You are now invited into the NBA rabbit hole you didn’t know you
Do you remember Deron Williams before he boxed Frank Gore? The
Deron Williams before toiling away with his hometown Dallas
Mavericks and ring-chasing with the Cleveland Cavaliers. The one
before the New Jersey Nets moved to Brooklyn. The one that got you
banned on forums because of how vociferously you may have argued
that he was better or worse than Chris Paul.
Ten years ago today, on March 4, that dude dropped a
franchise-record 57 points. Yeah, you’re getting old too, son.
(That's still a Nets record, by the way.)
That game itself, otherwise, wasn’t all that memorable. The Nets
had about one month left as representatives of New Jersey before
relocating to Brooklyn later that year. They, at 12-26, won 104-101
against a Charlotte Bobcats (!) team that dropped to 4-31 on the
Starters in the game included other glorious names like Kris
Humphries, who was second on the Nets with 11 points (and 13
rebounds) and played 40 minutes. DeShawn Stevenson finished with an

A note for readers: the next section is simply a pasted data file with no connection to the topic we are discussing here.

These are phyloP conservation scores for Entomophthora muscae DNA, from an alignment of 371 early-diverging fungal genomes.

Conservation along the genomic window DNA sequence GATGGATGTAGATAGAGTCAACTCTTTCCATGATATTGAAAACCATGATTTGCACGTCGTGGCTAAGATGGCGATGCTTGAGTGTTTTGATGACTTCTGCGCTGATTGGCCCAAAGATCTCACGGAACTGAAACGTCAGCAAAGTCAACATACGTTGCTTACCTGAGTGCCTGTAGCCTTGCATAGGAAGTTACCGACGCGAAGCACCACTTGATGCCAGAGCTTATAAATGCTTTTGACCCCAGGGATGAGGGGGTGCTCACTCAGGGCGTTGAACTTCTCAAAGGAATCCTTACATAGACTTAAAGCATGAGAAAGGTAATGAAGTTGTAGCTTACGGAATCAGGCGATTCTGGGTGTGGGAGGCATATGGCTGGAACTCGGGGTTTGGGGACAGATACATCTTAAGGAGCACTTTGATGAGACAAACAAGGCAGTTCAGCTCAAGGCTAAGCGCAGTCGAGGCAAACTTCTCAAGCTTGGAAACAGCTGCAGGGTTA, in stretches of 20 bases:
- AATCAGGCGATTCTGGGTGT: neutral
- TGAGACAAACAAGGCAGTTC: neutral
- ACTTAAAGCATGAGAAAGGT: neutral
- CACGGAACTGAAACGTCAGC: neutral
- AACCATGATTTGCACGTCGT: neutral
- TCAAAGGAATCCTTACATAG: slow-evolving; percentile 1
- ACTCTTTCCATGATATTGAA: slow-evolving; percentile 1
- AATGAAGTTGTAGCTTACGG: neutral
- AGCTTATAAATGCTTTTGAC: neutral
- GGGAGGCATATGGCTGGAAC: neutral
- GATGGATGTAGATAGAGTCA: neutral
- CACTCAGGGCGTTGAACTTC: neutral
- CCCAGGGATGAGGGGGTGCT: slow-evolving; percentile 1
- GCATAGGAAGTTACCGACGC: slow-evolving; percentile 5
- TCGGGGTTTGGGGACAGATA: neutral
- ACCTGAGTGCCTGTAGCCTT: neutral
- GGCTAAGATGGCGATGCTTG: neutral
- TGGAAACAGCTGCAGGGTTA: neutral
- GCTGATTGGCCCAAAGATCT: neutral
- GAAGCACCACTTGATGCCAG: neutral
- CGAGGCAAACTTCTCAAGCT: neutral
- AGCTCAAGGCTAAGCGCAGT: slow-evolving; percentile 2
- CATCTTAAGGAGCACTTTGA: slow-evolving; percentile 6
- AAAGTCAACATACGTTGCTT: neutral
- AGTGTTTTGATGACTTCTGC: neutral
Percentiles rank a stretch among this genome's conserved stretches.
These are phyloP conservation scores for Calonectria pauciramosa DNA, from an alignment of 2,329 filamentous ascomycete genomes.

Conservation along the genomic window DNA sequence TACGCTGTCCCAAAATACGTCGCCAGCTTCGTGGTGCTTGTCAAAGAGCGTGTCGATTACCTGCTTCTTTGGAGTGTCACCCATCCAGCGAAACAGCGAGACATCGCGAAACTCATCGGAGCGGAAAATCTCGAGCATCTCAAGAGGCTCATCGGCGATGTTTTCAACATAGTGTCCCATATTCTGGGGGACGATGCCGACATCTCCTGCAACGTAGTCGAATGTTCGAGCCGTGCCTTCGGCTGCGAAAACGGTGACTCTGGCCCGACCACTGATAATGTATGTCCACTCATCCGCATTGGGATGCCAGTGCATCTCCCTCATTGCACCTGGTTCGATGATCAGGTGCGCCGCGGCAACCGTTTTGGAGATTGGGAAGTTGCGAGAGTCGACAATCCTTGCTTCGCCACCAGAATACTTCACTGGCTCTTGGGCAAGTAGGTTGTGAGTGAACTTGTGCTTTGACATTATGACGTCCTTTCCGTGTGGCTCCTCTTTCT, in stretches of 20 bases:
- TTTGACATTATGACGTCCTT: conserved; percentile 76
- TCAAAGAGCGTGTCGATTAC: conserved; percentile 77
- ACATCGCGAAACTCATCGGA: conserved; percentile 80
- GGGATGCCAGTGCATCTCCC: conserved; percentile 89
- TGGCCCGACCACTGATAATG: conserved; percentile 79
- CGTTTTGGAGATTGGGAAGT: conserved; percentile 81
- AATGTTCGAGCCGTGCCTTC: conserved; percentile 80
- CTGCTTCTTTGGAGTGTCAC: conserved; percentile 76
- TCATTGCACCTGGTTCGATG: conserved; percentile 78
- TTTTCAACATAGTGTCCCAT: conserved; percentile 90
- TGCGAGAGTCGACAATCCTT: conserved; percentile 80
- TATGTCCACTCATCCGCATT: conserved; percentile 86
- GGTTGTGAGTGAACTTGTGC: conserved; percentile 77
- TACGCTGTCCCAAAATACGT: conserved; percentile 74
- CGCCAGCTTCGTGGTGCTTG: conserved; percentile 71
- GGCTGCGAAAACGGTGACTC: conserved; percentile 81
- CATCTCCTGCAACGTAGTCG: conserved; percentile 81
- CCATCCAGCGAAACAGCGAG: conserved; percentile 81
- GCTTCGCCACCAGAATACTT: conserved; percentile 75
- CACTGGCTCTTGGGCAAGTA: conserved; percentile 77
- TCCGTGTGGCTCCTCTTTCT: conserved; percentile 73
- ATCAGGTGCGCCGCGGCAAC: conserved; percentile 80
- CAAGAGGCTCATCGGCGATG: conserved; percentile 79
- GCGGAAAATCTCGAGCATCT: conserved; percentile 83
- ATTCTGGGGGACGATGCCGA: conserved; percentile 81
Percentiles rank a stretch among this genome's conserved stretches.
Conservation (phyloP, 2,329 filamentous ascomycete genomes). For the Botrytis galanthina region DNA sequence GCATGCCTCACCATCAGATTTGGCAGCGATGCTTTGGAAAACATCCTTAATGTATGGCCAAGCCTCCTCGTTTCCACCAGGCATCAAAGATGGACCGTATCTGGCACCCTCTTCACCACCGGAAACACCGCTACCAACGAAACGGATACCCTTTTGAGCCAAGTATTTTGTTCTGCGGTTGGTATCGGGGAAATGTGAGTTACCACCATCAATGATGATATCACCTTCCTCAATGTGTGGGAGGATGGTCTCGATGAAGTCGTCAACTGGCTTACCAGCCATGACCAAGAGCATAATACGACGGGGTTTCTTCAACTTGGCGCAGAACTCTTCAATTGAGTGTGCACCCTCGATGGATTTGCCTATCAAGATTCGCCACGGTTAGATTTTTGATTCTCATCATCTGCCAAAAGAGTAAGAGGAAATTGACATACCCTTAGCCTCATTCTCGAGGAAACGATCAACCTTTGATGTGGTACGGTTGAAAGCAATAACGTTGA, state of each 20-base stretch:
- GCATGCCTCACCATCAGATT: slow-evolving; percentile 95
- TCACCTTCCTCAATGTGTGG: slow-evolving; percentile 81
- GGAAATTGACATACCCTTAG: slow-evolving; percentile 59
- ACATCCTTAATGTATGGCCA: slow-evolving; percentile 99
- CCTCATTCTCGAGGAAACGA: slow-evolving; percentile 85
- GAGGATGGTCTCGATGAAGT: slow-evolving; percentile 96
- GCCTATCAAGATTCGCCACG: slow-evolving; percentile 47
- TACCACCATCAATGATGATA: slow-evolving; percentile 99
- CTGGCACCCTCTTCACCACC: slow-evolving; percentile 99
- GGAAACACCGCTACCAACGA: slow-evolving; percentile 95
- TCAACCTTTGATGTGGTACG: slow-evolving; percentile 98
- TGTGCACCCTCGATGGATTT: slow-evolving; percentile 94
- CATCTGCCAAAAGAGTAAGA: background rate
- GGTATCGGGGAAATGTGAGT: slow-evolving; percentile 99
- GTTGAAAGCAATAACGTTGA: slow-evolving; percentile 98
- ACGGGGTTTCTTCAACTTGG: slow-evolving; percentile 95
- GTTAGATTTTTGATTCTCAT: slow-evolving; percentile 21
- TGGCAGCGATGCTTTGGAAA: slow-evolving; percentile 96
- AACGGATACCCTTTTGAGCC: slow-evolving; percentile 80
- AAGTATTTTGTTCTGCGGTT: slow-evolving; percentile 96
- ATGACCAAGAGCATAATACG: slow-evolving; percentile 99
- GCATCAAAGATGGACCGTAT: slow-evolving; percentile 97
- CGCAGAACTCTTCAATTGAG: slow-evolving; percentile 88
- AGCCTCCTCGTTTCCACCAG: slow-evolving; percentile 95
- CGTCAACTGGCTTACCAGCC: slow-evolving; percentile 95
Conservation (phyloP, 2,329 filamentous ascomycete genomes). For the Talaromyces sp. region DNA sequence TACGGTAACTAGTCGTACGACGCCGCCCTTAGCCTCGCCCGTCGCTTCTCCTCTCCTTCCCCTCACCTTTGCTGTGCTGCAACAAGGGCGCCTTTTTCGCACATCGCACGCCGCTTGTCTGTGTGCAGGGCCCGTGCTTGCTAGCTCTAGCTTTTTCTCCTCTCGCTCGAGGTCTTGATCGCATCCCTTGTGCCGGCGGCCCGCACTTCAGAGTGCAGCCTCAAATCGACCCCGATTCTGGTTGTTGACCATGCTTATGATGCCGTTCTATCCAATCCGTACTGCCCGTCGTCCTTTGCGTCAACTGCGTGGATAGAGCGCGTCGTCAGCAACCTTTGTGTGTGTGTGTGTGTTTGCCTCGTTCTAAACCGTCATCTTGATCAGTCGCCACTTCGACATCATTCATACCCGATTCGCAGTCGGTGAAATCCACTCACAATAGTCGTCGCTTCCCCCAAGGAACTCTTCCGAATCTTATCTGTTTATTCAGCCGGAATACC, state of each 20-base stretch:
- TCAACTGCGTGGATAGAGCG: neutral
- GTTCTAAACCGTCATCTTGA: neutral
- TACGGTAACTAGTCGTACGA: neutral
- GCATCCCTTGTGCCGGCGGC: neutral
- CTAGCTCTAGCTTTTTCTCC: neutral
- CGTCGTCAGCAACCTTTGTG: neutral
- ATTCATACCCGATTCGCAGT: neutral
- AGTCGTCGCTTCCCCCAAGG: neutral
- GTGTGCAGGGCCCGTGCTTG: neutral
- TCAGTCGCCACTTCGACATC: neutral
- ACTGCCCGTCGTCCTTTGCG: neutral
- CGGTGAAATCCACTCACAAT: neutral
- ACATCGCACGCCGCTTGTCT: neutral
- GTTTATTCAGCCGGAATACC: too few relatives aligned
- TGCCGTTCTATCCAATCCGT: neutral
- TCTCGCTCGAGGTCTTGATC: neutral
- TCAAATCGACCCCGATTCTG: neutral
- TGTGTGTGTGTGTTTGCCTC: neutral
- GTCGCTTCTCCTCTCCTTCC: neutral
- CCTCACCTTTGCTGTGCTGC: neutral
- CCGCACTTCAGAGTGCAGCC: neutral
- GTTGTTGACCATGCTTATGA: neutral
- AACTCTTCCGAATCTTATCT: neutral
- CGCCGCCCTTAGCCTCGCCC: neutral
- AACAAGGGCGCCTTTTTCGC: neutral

0-2-1-0-0 line and had one shot attempt in 29 minutes of play.
Eduardo Nájera, DeSagana Diop (who started for Charlotte!) and
Shelden Williams got some run, and Tyrus Thomas played about seven
Kemba Walker was still coming off the bench for D.J. Augustin.
Corey Maggette was the game’s second-highest scorer, finishing with
24 points on just 4-of-12 shooting, but converted 15-of-16
Current Charlotte (Hornets) star LaMelo Ball was 10 years
But it was also one of Williams’ last awesome NBA
moments while still in his prime, a career cut short due to...
well, it depends on who you ask, and/or what you believe. It’s
either related to injuries, which we began seeing take a toll on
Williams after the Nets moved to Brooklyn. Or other stuff, like
constant clashes with Paul Pierce and Kevin Garnett during that